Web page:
With China’s goal of semiconductor self-sufficiency, the global chip industry’s dominance by Western firms may be threatened in the future. Limiting ASML’s operations may help China develop its own technologies, which could hurt the company’s bottom line. ASML’s business strategies, such as investing in R&D and expanding its business to other regions, may help the company remain competitive.

First reported on Bloomberg

Q1: What restrictions is ASML facing in its ability to work with Chinese customers?

A1: The government of the Netherlands has announced its intention to further restrict the export of vital chipmaking tools, including equipment from ASML Holding NV, to Chinese customers. Under Dutch export control regulations, ASML will require prior approval from the government to service, repair, or supply spare parts for controlled equipment. Certain immersion deep ultraviolet lithography machines, crucial for advanced chip manufacturing, will also require a license to be shipped to China.

Q2: Why is ASML’s equipment unavailable to Chinese chipmakers?

A2: The United States instituted a ban in October of the previous year, prohibiting the sale of advanced chips and chipmaking equipment to Chinese companies without a special license. This ban is part of the U.S.’s efforts to impede the development of China’s semiconductor industry, and China is one of ASML’s key markets.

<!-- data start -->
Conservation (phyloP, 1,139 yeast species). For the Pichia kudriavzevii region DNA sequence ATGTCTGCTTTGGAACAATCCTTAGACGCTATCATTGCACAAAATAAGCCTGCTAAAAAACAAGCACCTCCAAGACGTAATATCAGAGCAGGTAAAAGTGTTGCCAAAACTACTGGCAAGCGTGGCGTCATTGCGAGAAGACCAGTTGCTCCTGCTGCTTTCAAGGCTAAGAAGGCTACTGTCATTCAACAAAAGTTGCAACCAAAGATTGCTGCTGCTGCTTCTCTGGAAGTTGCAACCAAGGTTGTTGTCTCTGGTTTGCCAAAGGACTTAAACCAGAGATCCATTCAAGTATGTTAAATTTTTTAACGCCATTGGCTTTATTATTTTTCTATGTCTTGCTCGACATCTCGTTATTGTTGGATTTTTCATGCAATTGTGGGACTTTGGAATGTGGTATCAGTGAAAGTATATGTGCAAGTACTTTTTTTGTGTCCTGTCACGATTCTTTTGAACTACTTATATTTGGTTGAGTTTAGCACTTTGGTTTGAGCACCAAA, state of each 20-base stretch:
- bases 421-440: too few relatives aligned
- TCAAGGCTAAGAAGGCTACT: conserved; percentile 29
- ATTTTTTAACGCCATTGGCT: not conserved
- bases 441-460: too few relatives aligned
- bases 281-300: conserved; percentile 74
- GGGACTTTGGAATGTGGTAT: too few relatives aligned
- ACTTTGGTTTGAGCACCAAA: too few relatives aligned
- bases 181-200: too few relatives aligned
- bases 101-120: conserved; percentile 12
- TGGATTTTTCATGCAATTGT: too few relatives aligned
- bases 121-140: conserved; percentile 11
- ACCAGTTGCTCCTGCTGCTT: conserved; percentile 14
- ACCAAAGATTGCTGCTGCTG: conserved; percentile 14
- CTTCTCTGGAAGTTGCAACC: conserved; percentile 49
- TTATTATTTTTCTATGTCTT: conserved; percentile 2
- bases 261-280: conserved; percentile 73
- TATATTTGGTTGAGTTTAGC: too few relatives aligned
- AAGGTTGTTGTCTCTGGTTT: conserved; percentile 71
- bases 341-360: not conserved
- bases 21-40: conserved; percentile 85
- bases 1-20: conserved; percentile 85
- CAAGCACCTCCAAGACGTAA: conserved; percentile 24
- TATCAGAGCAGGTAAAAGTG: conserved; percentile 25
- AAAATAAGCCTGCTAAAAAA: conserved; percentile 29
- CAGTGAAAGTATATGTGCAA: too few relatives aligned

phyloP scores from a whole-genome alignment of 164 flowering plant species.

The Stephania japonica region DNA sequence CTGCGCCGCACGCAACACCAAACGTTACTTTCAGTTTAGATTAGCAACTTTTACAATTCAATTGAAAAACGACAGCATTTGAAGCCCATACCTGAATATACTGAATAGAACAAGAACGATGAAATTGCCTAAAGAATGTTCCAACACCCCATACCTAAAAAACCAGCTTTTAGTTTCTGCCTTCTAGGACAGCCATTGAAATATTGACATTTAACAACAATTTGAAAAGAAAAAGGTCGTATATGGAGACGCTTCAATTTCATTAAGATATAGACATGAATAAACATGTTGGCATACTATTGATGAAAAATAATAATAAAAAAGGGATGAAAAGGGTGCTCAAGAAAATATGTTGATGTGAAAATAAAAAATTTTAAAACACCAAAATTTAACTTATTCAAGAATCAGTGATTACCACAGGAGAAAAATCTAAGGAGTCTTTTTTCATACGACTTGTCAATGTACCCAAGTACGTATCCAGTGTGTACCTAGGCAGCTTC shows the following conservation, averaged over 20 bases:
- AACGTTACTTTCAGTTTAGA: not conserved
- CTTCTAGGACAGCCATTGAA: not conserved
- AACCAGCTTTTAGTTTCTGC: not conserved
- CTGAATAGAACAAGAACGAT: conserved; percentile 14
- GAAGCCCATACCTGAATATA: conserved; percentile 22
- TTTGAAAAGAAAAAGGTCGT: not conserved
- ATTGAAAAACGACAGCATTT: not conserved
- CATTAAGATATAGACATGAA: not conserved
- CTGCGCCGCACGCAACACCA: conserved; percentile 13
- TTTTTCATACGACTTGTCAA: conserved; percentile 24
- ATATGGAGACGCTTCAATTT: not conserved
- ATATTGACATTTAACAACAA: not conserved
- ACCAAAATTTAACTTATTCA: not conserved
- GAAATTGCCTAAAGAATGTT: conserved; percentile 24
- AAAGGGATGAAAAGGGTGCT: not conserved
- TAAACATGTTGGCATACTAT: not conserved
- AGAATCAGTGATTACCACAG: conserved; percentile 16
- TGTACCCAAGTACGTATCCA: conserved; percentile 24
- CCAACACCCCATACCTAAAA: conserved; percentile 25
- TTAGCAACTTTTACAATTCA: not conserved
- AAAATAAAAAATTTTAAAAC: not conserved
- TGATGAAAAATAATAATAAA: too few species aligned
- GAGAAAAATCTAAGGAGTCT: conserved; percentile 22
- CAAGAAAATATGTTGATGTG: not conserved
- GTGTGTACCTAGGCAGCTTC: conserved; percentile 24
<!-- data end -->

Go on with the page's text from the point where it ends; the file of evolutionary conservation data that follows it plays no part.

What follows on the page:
Q3: How will the restrictions impact China’s production capacity and capabilities in the semiconductor industry?

A3: The restrictions on ASML’s chipmaking equipment will make it difficult for Chinese companies to produce advanced chips, particularly models like the TWINSCAN NXT:2000i, NXT:2050i, and NXT:2100i. These restrictions will have a significant impact on China’s chip production capacity and capabilities, limiting its ability to compete in the global market.

Q4: What are the new export restrictions that the Dutch government intends to publish on ASML’s machines?

A4: The Dutch government plans to publish new export restrictions that specifically target three models of ASML’s chipmaking machines. The regulations are intended to prevent the sale of these machines to China, although neither China nor ASML are explicitly named. It is hoped that other EU countries will adopt similar legislation based on these laws.